Dumbing Down the POTUS

This post is not about George W. Bush.  Really.  Although he had a role in my thesis.  This post is about our current president, Barack Obama.  I don’t want there to be any confusion about that.

It finally struck me yesterday what the GOP is up to regarding the November elections, after four events, three of which were unusual, filled the majority of my day.

They were, in this order:

  1. I watched two hours of Fox News shows at the behest of my friend, Dr. John Bogen, who is politically as conservatively moderate as I am liberally moderate.  Many of the themes I discuss below were the primary topics of those shows.  (If you are a regular reader of Extreme Thinkover, you will remember John’s very fine posts last fall on the H1N1 Pandemic, both regarding vaccinations and his advice how to understand H2N1 H1N1 (thanks, John!).
  2. I read an article about how the White House allowed President Obama’s passport–yes the President’s passport–to be photographed to counter the ongoing idiocy of the so-called “birthers” who obstinately cling to the totally false accusation that Obama was not born in the United States.  The issue of people believing the President is a Muslim is so far off the scale of absurdity it doesn’t even get its own separate number.
  3. While wandering around a big box electronics store I started experiencing chest pains and deciding to err on the side of caution and went to my hospital’s urgent care.  All my tests came out negative, fortunately, but with my family’s history of cardiac artery disease I’ve earned a ticket to be the main attraction in my second stress test.  Thinking about one’s mortality is a sobering moment for anyone.  I also have health insurance.
  4. After I got home, I got to watch my favorite NASCAR driver, Kyle Busch, set a NASCAR record at Bristol Motor Speedway in Tennessee by sweeping the three races of weekend.

It was during the race it hit me what the conservatives are doing to try to defeat the Democrats this fall and to discredit not only the president but the presidency in every way possible for their advantage. Why during the race?  Maybe it had to do with the vagaries of a car race, the strategies, and the ever-present reality that each driver and his car only has so much control over what is happening to them.  Someone else makes the smallest of mistakes and you can be out of the race with your car a pile of scrap metal in a fraction of a second.  Or maybe it was just dumb luck.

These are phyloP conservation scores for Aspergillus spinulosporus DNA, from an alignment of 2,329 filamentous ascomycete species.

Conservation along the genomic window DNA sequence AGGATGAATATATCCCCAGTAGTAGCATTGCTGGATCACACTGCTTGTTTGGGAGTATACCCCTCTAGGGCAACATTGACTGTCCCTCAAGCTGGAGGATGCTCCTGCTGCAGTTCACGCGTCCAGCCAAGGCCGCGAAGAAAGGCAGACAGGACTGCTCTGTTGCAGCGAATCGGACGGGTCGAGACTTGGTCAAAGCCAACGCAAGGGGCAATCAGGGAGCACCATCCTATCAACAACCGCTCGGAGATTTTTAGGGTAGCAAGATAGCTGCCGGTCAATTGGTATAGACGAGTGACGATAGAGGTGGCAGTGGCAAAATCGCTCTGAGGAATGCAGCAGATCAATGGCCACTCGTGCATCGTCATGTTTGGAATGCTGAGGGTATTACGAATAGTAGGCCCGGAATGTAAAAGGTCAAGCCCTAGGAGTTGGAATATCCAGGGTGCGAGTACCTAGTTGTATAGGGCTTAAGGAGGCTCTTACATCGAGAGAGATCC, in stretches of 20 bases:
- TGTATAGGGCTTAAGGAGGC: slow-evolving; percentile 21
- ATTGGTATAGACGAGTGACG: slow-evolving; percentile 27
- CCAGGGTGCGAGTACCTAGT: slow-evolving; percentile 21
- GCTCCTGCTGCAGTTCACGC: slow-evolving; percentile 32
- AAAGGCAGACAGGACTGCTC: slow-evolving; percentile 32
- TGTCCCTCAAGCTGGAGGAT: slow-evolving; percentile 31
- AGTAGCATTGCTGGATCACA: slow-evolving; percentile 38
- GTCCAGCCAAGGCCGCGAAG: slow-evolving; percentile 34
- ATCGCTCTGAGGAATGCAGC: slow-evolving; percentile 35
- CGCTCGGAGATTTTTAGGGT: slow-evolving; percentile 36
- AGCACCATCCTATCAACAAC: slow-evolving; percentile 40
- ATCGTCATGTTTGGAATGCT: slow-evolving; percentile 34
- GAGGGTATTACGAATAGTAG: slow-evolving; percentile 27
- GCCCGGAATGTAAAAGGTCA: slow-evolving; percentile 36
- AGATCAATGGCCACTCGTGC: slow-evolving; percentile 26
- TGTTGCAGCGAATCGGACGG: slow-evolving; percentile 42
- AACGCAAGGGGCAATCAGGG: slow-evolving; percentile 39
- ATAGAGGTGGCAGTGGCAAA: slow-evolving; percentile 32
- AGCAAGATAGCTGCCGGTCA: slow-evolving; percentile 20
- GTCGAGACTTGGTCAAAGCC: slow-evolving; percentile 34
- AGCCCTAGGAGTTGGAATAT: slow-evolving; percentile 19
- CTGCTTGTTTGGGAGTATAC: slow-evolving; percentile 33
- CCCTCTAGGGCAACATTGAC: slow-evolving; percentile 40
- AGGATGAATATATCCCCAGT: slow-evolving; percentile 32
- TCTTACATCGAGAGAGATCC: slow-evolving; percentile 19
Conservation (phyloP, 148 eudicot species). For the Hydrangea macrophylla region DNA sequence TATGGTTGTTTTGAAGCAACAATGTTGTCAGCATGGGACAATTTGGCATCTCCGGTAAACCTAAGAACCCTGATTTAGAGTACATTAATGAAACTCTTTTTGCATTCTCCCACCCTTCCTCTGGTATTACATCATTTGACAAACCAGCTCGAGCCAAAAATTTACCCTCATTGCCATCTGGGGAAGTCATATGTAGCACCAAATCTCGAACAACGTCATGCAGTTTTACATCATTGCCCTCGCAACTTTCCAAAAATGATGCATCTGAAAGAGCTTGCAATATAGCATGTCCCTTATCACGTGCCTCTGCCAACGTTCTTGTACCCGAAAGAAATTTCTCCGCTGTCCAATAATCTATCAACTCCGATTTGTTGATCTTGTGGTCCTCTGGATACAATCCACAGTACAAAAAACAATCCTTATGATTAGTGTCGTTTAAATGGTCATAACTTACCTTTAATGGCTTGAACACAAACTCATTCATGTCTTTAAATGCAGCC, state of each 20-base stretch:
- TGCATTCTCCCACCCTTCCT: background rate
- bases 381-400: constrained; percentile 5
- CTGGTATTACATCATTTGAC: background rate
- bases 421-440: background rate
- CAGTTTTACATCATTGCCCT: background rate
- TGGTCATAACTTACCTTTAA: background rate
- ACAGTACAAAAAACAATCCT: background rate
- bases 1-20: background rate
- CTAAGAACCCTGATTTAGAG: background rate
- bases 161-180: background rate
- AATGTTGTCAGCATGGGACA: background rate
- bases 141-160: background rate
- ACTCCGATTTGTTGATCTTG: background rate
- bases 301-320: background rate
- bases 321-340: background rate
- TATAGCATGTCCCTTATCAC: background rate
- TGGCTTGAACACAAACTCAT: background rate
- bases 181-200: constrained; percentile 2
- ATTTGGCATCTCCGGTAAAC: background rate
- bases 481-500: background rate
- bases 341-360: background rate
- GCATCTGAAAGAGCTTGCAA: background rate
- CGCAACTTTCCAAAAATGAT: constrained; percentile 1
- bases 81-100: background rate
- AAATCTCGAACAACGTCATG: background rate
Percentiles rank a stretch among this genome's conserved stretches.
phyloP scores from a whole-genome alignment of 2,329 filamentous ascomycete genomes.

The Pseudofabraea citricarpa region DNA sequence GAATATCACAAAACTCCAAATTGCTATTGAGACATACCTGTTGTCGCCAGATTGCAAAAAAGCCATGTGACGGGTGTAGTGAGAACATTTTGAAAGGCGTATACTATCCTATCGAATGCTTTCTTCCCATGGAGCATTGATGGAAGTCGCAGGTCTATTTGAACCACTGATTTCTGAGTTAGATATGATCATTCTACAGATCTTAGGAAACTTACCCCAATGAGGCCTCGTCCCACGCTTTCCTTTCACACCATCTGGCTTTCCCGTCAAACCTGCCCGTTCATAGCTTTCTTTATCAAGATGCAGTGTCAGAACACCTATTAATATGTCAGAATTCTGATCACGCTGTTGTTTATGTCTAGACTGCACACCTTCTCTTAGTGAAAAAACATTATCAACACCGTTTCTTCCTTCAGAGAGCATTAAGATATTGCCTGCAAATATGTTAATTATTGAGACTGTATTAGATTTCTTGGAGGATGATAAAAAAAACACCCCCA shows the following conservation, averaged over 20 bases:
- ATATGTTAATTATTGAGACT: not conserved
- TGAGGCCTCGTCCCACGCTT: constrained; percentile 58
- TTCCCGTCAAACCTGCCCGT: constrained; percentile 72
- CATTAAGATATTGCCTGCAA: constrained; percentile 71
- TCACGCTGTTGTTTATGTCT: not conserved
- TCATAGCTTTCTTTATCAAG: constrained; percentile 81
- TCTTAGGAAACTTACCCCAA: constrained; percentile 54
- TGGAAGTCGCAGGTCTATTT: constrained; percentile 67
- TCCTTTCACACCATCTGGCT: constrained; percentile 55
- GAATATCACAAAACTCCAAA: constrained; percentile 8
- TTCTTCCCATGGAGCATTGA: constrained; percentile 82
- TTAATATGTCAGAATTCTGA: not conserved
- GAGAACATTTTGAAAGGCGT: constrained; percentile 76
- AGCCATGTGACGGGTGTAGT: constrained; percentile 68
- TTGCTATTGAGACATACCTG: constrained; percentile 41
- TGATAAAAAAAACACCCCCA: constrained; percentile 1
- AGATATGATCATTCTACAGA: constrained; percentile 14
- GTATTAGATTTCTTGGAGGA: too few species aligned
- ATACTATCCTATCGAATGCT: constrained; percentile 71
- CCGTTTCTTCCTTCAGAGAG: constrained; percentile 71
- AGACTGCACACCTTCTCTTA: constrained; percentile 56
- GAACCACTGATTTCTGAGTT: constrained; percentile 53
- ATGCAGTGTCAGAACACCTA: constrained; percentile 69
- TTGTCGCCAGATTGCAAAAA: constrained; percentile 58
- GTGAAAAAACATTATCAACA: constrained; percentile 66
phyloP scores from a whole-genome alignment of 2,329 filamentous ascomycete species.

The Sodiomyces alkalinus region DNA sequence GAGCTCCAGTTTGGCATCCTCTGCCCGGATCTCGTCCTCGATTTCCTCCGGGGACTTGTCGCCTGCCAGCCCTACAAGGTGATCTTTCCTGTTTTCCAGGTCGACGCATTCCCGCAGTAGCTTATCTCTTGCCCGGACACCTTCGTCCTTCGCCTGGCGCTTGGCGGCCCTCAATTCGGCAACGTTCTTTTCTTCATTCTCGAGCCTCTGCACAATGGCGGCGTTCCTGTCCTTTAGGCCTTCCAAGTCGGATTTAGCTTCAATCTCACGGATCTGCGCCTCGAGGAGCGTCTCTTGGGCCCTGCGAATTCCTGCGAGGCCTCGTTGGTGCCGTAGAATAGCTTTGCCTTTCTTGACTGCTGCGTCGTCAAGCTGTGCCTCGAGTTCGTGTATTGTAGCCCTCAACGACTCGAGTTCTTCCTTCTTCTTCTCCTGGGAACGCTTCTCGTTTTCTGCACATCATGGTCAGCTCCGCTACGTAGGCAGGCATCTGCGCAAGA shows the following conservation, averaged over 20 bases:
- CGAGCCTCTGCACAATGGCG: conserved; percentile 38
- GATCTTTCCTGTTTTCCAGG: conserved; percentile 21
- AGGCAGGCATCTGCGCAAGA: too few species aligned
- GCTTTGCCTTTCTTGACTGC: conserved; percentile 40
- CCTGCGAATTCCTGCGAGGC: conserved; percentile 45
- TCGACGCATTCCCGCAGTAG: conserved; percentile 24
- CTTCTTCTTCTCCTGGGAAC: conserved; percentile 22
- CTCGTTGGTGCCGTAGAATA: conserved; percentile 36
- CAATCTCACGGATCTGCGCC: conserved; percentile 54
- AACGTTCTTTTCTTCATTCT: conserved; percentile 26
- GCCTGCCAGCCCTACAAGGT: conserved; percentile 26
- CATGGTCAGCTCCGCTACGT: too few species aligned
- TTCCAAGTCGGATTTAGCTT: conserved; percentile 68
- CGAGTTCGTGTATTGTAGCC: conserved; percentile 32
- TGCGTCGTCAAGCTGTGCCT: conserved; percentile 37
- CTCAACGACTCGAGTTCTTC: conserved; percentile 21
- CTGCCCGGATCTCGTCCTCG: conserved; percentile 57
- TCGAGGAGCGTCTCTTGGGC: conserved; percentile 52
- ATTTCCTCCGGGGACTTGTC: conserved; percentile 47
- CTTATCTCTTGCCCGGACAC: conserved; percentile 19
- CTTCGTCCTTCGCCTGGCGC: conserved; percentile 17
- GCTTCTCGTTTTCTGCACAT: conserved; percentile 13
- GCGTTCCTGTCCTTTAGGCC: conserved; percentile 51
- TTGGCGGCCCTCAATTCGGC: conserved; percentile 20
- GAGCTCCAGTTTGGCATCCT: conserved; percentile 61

You will remember, quite painfully if you are a person with any capacity to carry on a civil conversation with someone you disagree with, the Cirque de Chaos we had to endure during the Congressional recess town hall meetings last August over the Tea Party and health care and carrying guns around in public like it was the Showdown in the O.K. Corral.  This year, there’s hardly been a whimper over this.  That’s because the new strategy is much more subtle and the Far Right learned one lesson: viewer fatigue.  By the end of August last year, the “scream at your politician” gambit had backfired; most Americans get fed up with toddler-type tantrums very quickly.  Simply put, the Far Right overplayed its hand.

The plan this summer is to make the president look dumb.  Also incompetent, if possible, but definitely dumb.

Why?  Because Barack Obama is probably one of the smartest presidents in the history of the nation in terms of sheer intellect.   So the way to attack him is to create, in this case, two exceptionally dumb fabrications about him: he wasn’t born in Hawaii, and he is Muslim, and then keep feeding those very stupid lies by constantly just hinting about them or have pundits “debate” the issue on TV and radio.

Dumbing Down the POTUS. Image Courtesy Motifake: http://www.motifake.com

http://www.motifake.com

This strategy works because there is no rational way to defend against it.  You can’t “put this one to bed” because there is no effective counter-strategy.  So the Republican leadership, now held hostage by the Far Right Wingnuts, can just keep the topic alive by continuing to feed their constituents who have bought into it.  And the way you do that is very simple: whenever the question is asked, you deny it, but ambiguously.

Last year, the Far Right tried shouting and threats of revolution.  It fell flat on its face.  This year they are trying lies and innuendo.  It’s a big gamble for the GOP because the Tea Party and other Far Right groups are much like a political multi-headed Hydra each with its own idea of who should be in control and what the outcomes should be.  But the Republicans lack a Hercules to control this beast.  Rep. John Boehner, Sen. Mitch McConnell, and RNCC Chair Michael Steele to a person lack the ability or imagination to keep these groups under control.  I suspect Rush Limbaugh and Glenn Beck are hoping they can throw meat at the monster without getting eaten themselves.